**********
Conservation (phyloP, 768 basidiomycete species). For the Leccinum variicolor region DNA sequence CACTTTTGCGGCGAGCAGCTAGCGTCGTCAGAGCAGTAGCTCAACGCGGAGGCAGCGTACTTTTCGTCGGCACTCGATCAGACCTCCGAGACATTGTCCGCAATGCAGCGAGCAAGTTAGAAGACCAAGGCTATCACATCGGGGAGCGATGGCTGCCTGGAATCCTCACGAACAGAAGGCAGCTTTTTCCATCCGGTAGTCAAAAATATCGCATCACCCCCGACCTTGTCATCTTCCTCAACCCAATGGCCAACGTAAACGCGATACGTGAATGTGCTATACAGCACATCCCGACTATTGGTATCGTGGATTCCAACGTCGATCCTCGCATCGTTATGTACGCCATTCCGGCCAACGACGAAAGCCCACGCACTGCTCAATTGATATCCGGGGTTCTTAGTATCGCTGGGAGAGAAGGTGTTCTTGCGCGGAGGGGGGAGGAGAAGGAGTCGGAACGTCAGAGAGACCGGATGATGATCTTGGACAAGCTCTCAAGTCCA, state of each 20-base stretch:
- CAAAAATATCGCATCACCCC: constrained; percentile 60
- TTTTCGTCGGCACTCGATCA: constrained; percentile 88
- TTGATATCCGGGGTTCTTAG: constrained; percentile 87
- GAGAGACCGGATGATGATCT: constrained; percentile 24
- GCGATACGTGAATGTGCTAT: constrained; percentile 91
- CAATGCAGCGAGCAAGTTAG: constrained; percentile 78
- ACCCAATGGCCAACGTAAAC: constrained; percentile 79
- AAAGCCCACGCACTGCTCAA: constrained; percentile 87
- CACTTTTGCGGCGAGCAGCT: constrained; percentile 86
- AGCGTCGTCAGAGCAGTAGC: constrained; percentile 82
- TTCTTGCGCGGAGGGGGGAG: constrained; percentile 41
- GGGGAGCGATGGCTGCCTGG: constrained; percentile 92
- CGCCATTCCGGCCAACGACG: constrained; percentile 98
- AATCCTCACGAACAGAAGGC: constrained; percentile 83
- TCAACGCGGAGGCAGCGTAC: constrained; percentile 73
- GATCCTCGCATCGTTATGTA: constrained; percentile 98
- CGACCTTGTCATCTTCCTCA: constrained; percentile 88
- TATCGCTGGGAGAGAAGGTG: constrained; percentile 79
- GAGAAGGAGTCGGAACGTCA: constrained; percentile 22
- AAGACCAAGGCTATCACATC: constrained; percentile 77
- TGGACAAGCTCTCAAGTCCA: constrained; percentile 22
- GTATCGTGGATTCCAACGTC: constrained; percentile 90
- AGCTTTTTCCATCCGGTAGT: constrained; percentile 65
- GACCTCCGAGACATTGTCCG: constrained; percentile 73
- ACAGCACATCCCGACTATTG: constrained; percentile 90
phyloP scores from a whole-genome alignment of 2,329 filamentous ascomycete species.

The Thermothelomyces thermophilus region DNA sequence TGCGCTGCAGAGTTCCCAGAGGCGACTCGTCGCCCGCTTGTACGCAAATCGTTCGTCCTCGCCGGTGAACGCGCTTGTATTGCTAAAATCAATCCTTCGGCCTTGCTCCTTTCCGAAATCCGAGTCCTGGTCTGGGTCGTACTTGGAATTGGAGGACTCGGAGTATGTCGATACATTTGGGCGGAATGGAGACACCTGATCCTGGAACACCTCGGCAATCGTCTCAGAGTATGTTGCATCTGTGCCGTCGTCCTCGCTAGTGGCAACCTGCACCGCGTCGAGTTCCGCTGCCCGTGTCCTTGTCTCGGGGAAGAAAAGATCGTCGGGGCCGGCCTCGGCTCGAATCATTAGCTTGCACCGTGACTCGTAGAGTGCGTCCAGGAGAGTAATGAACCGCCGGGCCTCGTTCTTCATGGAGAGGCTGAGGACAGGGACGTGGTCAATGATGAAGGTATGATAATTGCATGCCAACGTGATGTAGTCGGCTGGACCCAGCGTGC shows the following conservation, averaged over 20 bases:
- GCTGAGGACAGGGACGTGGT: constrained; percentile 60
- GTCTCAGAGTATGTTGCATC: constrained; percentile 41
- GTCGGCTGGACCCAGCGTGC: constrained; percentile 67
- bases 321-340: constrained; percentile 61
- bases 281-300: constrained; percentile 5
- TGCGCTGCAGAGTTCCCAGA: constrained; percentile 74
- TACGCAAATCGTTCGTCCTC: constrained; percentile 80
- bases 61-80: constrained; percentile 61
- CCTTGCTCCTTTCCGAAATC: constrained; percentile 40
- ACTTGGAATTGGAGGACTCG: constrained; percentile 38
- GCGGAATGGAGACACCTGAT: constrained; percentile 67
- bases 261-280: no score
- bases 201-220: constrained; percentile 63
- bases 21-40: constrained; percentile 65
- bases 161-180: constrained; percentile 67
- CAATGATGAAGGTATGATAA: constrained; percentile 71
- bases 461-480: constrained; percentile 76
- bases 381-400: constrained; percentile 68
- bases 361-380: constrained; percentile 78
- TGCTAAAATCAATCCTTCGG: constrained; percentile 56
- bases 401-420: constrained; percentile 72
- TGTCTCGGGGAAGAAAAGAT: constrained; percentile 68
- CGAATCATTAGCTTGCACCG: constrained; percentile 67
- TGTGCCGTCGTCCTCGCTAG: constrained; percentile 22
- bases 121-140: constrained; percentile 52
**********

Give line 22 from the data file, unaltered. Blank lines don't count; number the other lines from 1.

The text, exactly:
- TGGACAAGCTCTCAAGTCCA: constrained; percentile 22